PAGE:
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Accenture falls victim to ransomware

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Accenture, one of the world’s largest consultancies, confirmed last Wednesday (11/08) it had been the victim of a ransomware attack. The confirmation came to light after the LockBit group began releasing files allegedly stolen from the company. A counter displayed on the gang’s website said the documents would become public within hours if Accenture did not pay the ransom. Accenture recently posted revenue of $44.3 billion and has 569,000 employees operating in 50 countries.

In a public statement, Accenture said that it identified irregular activity in its environments through security controls and protocols and immediately contained the situation by isolating the affected servers. It also said it had fully recovered the affected systems from backup and that there was no impact on its operations or client systems. Although Accenture has not detailed the incident, everything leads to believe that it is a ransomware attack.

When the counter displayed on the LockBit website came to an end, hackers released more than 2,000 files allegedly stolen from Accenture. The company has not commented on the leaked documents, but people who have reviewed them have said they do not appear to store client information, according to SecurityWeek. However, cybersecurity firm Cybele reports that the group claims to have obtained more than 6 TB of files and demanded a $50 million ransom from Accenture.

Sources familiar with the attack told the BleepingComputer website that Accenture has confirmed the ransomware attack to at least one vendor and that an IT service provider is also notifying customers.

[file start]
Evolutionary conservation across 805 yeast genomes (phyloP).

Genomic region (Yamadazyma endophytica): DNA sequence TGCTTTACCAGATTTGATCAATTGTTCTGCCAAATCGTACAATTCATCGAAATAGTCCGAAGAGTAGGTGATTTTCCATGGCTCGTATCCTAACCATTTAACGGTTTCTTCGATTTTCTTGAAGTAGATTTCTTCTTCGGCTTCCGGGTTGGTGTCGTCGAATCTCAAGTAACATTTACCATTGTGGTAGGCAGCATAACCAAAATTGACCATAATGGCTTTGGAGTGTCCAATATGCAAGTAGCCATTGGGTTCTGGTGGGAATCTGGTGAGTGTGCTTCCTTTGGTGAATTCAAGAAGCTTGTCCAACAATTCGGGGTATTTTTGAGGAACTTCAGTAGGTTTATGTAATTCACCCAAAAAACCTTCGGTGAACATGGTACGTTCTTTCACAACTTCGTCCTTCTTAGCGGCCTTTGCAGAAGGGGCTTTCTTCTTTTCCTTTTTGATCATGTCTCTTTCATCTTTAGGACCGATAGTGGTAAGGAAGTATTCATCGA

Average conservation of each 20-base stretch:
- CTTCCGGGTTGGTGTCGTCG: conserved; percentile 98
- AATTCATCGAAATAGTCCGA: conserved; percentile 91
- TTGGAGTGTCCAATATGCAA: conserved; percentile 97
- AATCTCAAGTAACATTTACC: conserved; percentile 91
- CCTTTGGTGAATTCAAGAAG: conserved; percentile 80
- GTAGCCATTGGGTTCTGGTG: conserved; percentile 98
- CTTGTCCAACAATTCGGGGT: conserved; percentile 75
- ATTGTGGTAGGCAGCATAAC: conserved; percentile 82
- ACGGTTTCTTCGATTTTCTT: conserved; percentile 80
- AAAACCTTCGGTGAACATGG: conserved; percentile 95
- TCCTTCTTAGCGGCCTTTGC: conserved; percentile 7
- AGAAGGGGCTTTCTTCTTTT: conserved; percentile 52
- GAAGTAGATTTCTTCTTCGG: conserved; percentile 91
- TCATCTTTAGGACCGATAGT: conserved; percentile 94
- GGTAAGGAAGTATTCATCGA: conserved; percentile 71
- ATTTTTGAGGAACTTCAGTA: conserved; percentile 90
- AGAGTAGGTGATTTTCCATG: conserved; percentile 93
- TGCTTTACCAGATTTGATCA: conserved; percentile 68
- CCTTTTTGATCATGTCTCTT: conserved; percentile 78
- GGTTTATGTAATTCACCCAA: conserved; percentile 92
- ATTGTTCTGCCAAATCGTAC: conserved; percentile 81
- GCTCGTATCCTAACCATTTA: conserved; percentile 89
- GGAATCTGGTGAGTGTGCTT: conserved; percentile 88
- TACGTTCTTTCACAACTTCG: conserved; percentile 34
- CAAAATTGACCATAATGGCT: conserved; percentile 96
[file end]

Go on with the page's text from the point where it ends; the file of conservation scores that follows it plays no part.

LockBit é um grupo de ransomware de origem russa que opera sob o modelo “ransomware as a service (RaaS)”, que tem contribuído para o crescimento desse tipo de ataque. Operando na Dark Web, o esquema RaaS cobra pelo uso de ransomware, que criptografa e rouba dados e pede resgate por eles. O autor do ransomware fatura cobrando uma taxa mensal pelo uso do software ou recebendo parte do lucro obtido com os ataques, correndo menos risco, enquanto os usuários do ransomware também ganham, sem que seja necessário ter muita perícia técnica.

The Accenture hack came just days after the Australian Cybersecurity Centre (ACSC) issued an alert involving several Australian organizations, across a range of industries, that had been attacked by LockBit 2.0 ransomware. In addition to data encryption, victims received threats of document leaks and ransom demands.

According to cybersecurity firm Appgate, Lockbit 2.0, the latest version of the ransomware of the same name, has more features, including one that encrypts entire Windows domains through group policies. It also has a new strategy to gain affiliates – after encrypting a device, the ransomware sets the wallpaper in which it takes responsibility for the attack, asks for a ransom, and makes a recruitment ad, promising millions of dollars to the employees of the company victim who gives access to the network in order to launch an attack.

The curious thing about Accenture’s case is that a week before the incident, the company had disclosed on its website that the volume of cyber intrusion activities jumped 125% in the first half of 2021 compared to the same period last year, according to the most recent update of Accenture’s own Cyber Investigations, Forensics & Response (CIFR) hub, which gathers information on cybersecurity incidents. According to Accenture, the triple-digit increase was primarily driven by remote network access and control, supply chain hacking as well as ransomware attacks, and extortion operations.

Certainly, in the next CIFT newsletter, Accenture will be part of these statistics.

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